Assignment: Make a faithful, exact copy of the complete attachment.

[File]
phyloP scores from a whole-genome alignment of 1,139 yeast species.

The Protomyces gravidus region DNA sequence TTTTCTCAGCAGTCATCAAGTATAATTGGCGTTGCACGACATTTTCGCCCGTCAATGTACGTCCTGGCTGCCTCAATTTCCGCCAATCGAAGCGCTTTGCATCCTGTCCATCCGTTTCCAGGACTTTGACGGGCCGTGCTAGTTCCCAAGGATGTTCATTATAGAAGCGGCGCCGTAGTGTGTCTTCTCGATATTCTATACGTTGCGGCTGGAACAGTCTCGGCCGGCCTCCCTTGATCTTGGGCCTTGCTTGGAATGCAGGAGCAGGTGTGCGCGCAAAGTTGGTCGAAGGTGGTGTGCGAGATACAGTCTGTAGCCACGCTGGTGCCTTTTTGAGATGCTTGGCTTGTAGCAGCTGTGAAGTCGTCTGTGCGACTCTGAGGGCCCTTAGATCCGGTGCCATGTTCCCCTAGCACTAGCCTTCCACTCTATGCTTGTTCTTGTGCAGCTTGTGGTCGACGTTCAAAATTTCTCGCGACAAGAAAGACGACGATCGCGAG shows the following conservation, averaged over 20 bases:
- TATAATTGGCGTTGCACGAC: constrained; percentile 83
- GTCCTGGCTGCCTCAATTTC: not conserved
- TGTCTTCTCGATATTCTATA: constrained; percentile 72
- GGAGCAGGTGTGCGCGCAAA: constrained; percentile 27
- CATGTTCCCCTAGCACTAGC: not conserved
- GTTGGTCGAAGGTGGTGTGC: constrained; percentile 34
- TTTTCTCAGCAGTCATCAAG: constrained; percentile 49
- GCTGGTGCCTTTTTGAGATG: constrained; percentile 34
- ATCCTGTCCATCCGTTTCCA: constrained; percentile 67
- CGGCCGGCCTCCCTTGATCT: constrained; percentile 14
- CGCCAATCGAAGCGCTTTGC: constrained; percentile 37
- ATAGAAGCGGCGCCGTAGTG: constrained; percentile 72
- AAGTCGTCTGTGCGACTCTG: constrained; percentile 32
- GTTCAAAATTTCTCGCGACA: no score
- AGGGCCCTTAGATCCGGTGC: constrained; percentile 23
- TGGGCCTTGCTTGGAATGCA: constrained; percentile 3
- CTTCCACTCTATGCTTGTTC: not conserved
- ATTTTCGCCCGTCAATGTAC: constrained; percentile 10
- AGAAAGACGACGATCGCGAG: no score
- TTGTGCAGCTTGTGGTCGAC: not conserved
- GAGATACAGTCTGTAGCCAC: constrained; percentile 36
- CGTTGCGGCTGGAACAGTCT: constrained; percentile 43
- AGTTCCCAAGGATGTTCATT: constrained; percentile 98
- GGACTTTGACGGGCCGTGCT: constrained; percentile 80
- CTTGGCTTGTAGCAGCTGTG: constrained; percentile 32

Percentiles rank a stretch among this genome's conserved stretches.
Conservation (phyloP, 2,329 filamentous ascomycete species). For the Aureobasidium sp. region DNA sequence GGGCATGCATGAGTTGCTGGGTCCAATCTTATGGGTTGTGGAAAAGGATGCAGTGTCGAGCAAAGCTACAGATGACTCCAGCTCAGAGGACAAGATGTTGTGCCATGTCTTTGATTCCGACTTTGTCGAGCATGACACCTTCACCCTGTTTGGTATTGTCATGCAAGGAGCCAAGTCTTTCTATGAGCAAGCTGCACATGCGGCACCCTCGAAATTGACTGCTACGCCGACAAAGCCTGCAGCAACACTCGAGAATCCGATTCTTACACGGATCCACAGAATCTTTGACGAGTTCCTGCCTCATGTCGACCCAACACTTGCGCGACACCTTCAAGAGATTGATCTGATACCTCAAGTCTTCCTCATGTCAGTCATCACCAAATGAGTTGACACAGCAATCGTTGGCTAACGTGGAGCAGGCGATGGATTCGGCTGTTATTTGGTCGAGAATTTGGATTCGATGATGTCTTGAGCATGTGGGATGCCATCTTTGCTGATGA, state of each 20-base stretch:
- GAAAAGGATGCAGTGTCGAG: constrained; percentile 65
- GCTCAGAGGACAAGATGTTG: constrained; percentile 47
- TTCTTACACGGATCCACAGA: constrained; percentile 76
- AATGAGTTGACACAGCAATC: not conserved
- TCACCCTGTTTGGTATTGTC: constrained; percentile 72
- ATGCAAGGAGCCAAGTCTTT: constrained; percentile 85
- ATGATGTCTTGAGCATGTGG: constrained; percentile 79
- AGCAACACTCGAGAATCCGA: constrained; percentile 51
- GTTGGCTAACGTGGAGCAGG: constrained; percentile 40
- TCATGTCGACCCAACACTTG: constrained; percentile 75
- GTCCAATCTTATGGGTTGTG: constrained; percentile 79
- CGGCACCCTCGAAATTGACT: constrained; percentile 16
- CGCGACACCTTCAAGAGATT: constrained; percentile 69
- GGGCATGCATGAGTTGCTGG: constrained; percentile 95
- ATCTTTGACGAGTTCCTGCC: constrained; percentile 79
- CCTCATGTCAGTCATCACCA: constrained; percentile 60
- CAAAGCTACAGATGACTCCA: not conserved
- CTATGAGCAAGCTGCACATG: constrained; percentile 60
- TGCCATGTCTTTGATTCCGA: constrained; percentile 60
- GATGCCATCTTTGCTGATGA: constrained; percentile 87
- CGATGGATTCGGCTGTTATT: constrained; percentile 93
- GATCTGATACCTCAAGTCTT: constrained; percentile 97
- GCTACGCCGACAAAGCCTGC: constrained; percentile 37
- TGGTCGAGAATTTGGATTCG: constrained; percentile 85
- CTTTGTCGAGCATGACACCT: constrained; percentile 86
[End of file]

phyloP scores from a whole-genome alignment of 1,139 yeast species.

The Protomyces gravidus region DNA sequence TTTTCTCAGCAGTCATCAAGTATAATTGGCGTTGCACGACATTTTCGCCCGTCAATGTACGTCCTGGCTGCCTCAATTTCCGCCAATCGAAGCGCTTTGCATCCTGTCCATCCGTTTCCAGGACTTTGACGGGCCGTGCTAGTTCCCAAGGATGTTCATTATAGAAGCGGCGCCGTAGTGTGTCTTCTCGATATTCTATACGTTGCGGCTGGAACAGTCTCGGCCGGCCTCCCTTGATCTTGGGCCTTGCTTGGAATGCAGGAGCAGGTGTGCGCGCAAAGTTGGTCGAAGGTGGTGTGCGAGATACAGTCTGTAGCCACGCTGGTGCCTTTTTGAGATGCTTGGCTTGTAGCAGCTGTGAAGTCGTCTGTGCGACTCTGAGGGCCCTTAGATCCGGTGCCATGTTCCCCTAGCACTAGCCTTCCACTCTATGCTTGTTCTTGTGCAGCTTGTGGTCGACGTTCAAAATTTCTCGCGACAAGAAAGACGACGATCGCGAG shows the following conservation, averaged over 20 bases:
- TATAATTGGCGTTGCACGAC: constrained; percentile 83
- GTCCTGGCTGCCTCAATTTC: not conserved
- TGTCTTCTCGATATTCTATA: constrained; percentile 72
- GGAGCAGGTGTGCGCGCAAA: constrained; percentile 27
- CATGTTCCCCTAGCACTAGC: not conserved
- GTTGGTCGAAGGTGGTGTGC: constrained; percentile 34
- TTTTCTCAGCAGTCATCAAG: constrained; percentile 49
- GCTGGTGCCTTTTTGAGATG: constrained; percentile 34
- ATCCTGTCCATCCGTTTCCA: constrained; percentile 67
- CGGCCGGCCTCCCTTGATCT: constrained; percentile 14
- CGCCAATCGAAGCGCTTTGC: constrained; percentile 37
- ATAGAAGCGGCGCCGTAGTG: constrained; percentile 72
- AAGTCGTCTGTGCGACTCTG: constrained; percentile 32
- GTTCAAAATTTCTCGCGACA: no score
- AGGGCCCTTAGATCCGGTGC: constrained; percentile 23
- TGGGCCTTGCTTGGAATGCA: constrained; percentile 3
- CTTCCACTCTATGCTTGTTC: not conserved
- ATTTTCGCCCGTCAATGTAC: constrained; percentile 10
- AGAAAGACGACGATCGCGAG: no score
- TTGTGCAGCTTGTGGTCGAC: not conserved
- GAGATACAGTCTGTAGCCAC: constrained; percentile 36
- CGTTGCGGCTGGAACAGTCT: constrained; percentile 43
- AGTTCCCAAGGATGTTCATT: constrained; percentile 98
- GGACTTTGACGGGCCGTGCT: constrained; percentile 80
- CTTGGCTTGTAGCAGCTGTG: constrained; percentile 32

Percentiles rank a stretch among this genome's conserved stretches.
Conservation (phyloP, 2,329 filamentous ascomycete species). For the Aureobasidium sp. region DNA sequence GGGCATGCATGAGTTGCTGGGTCCAATCTTATGGGTTGTGGAAAAGGATGCAGTGTCGAGCAAAGCTACAGATGACTCCAGCTCAGAGGACAAGATGTTGTGCCATGTCTTTGATTCCGACTTTGTCGAGCATGACACCTTCACCCTGTTTGGTATTGTCATGCAAGGAGCCAAGTCTTTCTATGAGCAAGCTGCACATGCGGCACCCTCGAAATTGACTGCTACGCCGACAAAGCCTGCAGCAACACTCGAGAATCCGATTCTTACACGGATCCACAGAATCTTTGACGAGTTCCTGCCTCATGTCGACCCAACACTTGCGCGACACCTTCAAGAGATTGATCTGATACCTCAAGTCTTCCTCATGTCAGTCATCACCAAATGAGTTGACACAGCAATCGTTGGCTAACGTGGAGCAGGCGATGGATTCGGCTGTTATTTGGTCGAGAATTTGGATTCGATGATGTCTTGAGCATGTGGGATGCCATCTTTGCTGATGA, state of each 20-base stretch:
- GAAAAGGATGCAGTGTCGAG: constrained; percentile 65
- GCTCAGAGGACAAGATGTTG: constrained; percentile 47
- TTCTTACACGGATCCACAGA: constrained; percentile 76
- AATGAGTTGACACAGCAATC: not conserved
- TCACCCTGTTTGGTATTGTC: constrained; percentile 72
- ATGCAAGGAGCCAAGTCTTT: constrained; percentile 85
- ATGATGTCTTGAGCATGTGG: constrained; percentile 79
- AGCAACACTCGAGAATCCGA: constrained; percentile 51
- GTTGGCTAACGTGGAGCAGG: constrained; percentile 40
- TCATGTCGACCCAACACTTG: constrained; percentile 75
- GTCCAATCTTATGGGTTGTG: constrained; percentile 79
- CGGCACCCTCGAAATTGACT: constrained; percentile 16
- CGCGACACCTTCAAGAGATT: constrained; percentile 69
- GGGCATGCATGAGTTGCTGG: constrained; percentile 95
- ATCTTTGACGAGTTCCTGCC: constrained; percentile 79
- CCTCATGTCAGTCATCACCA: constrained; percentile 60
- CAAAGCTACAGATGACTCCA: not conserved
- CTATGAGCAAGCTGCACATG: constrained; percentile 60
- TGCCATGTCTTTGATTCCGA: constrained; percentile 60
- GATGCCATCTTTGCTGATGA: constrained; percentile 87
- CGATGGATTCGGCTGTTATT: constrained; percentile 93
- GATCTGATACCTCAAGTCTT: constrained; percentile 97
- GCTACGCCGACAAAGCCTGC: constrained; percentile 37
- TGGTCGAGAATTTGGATTCG: constrained; percentile 85
- CTTTGTCGAGCATGACACCT: constrained; percentile 86